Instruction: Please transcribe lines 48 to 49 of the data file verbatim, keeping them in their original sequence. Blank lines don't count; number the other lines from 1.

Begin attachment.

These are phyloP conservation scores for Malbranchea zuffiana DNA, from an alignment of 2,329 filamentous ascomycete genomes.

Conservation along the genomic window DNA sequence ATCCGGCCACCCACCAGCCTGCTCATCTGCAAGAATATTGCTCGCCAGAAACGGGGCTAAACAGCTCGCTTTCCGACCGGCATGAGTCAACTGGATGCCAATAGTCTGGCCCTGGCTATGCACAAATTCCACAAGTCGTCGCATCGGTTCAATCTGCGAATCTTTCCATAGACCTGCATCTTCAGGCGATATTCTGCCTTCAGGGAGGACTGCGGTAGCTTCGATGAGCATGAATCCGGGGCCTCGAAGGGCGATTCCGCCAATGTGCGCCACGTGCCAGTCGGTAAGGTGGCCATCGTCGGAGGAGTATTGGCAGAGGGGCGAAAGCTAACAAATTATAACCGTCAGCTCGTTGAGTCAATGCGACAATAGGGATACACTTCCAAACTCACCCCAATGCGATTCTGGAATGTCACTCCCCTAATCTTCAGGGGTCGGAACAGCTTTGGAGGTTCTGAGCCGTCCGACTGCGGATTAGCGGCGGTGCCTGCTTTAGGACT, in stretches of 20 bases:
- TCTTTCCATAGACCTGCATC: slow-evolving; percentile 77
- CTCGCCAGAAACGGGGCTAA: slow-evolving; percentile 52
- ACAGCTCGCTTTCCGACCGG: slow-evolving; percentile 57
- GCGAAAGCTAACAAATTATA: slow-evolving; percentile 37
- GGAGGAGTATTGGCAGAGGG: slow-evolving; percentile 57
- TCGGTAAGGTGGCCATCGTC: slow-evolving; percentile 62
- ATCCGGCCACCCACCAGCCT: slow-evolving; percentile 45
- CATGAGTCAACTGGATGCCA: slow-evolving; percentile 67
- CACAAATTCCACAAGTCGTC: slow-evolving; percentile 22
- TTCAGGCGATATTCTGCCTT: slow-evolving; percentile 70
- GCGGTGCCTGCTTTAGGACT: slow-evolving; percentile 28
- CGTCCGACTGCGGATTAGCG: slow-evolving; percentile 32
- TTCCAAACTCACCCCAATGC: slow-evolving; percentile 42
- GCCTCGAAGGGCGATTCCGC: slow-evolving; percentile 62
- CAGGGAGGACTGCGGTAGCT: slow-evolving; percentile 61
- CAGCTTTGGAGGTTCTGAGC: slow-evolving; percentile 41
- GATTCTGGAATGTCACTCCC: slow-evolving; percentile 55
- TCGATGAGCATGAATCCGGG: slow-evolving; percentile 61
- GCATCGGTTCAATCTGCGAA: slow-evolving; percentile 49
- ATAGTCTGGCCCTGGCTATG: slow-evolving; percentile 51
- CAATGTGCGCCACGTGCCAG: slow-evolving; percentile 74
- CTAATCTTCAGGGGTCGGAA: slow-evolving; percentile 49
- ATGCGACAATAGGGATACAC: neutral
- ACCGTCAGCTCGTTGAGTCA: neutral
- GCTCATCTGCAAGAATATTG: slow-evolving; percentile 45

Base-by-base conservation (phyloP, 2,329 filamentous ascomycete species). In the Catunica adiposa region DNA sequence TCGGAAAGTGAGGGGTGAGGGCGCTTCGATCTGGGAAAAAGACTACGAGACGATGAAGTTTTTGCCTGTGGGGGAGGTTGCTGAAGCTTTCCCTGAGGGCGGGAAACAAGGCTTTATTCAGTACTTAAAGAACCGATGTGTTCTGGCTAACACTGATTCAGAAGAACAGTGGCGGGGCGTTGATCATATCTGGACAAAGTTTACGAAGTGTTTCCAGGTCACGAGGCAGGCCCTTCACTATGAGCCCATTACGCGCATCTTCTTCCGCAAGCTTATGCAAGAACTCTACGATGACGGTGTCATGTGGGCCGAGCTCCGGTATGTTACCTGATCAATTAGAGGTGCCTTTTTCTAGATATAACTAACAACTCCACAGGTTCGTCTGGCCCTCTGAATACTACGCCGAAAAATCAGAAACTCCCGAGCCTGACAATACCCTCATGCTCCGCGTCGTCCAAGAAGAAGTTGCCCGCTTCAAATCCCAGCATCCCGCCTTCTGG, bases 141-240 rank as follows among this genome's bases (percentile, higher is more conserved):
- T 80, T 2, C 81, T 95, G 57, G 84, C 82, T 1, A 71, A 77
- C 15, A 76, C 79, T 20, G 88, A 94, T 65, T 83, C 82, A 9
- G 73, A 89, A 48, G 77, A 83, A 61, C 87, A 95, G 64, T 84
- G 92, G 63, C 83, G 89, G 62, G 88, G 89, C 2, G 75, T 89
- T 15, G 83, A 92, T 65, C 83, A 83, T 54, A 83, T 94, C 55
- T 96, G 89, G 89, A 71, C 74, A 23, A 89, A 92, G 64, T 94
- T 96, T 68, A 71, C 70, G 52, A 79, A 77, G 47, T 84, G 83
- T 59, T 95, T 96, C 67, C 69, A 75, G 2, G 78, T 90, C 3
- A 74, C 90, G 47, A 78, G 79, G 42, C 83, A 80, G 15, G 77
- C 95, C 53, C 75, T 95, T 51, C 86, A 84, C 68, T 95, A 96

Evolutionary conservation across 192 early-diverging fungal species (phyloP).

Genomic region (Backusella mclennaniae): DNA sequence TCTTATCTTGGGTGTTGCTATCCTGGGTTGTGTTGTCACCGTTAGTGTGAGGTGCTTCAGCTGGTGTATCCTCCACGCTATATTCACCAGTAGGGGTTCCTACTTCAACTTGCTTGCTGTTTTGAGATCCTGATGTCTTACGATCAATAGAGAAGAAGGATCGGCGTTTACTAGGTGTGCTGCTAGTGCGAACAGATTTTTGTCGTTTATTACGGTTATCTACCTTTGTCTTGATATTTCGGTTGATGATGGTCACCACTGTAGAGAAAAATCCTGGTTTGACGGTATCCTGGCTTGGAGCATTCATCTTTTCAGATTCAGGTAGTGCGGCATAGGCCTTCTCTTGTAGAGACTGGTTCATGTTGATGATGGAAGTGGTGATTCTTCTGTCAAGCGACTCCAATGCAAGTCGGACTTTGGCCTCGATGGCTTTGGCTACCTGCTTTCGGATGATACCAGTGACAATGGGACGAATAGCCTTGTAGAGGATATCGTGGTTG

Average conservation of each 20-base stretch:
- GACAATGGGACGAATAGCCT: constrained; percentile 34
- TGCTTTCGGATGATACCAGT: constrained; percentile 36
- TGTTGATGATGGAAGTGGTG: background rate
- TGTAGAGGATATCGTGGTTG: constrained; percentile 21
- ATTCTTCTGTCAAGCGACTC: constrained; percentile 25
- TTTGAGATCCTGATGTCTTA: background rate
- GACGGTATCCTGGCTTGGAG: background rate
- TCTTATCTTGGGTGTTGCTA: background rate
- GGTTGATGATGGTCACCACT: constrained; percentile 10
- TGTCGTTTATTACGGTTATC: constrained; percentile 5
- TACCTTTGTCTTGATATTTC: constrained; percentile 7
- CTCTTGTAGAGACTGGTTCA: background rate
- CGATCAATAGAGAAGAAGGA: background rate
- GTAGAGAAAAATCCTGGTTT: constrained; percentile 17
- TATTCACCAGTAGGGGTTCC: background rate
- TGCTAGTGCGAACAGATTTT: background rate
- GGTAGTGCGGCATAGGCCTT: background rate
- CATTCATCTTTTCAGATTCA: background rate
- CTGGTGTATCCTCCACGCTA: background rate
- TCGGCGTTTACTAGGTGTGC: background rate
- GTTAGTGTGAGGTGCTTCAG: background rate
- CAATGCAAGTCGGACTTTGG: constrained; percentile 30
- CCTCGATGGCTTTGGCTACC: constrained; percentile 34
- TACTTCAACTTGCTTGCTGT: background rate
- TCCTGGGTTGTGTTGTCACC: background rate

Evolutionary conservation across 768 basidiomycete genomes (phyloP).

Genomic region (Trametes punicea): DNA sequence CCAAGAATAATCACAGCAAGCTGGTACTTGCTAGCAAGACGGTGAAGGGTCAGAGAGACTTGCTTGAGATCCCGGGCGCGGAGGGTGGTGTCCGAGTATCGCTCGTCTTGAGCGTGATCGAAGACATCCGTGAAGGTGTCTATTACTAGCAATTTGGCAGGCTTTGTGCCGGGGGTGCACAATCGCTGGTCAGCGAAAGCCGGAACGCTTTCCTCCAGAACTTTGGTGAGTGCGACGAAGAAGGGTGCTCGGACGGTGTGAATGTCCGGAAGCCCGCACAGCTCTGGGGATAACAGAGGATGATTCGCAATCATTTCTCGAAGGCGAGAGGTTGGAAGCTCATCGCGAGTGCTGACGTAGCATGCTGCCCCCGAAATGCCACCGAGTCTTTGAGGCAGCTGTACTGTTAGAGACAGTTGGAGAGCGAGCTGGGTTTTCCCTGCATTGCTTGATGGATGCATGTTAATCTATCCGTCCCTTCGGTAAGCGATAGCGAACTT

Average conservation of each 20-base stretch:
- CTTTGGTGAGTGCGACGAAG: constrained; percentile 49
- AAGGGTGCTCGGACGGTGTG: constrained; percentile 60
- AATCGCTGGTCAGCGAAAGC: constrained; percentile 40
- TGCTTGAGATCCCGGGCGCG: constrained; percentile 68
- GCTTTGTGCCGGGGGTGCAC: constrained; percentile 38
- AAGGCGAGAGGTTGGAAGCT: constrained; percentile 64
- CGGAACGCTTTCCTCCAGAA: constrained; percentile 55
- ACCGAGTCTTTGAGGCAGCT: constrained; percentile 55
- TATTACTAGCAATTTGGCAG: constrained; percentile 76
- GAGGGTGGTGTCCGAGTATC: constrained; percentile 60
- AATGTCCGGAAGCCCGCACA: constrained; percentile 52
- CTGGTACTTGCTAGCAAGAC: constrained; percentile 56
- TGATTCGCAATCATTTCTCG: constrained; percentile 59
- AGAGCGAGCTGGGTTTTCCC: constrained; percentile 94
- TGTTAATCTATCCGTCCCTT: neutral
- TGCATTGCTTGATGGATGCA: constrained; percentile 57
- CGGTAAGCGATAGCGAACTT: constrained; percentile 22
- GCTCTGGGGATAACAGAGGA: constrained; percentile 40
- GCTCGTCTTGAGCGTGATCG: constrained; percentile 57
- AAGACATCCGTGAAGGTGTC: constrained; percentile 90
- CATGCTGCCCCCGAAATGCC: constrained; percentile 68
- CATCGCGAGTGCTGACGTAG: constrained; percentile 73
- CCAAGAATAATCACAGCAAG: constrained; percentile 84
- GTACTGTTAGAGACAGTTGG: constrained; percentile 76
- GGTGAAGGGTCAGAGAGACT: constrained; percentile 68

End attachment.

- GACGGTATCCTGGCTTGGAG: background rate
- TCTTATCTTGGGTGTTGCTA: background rate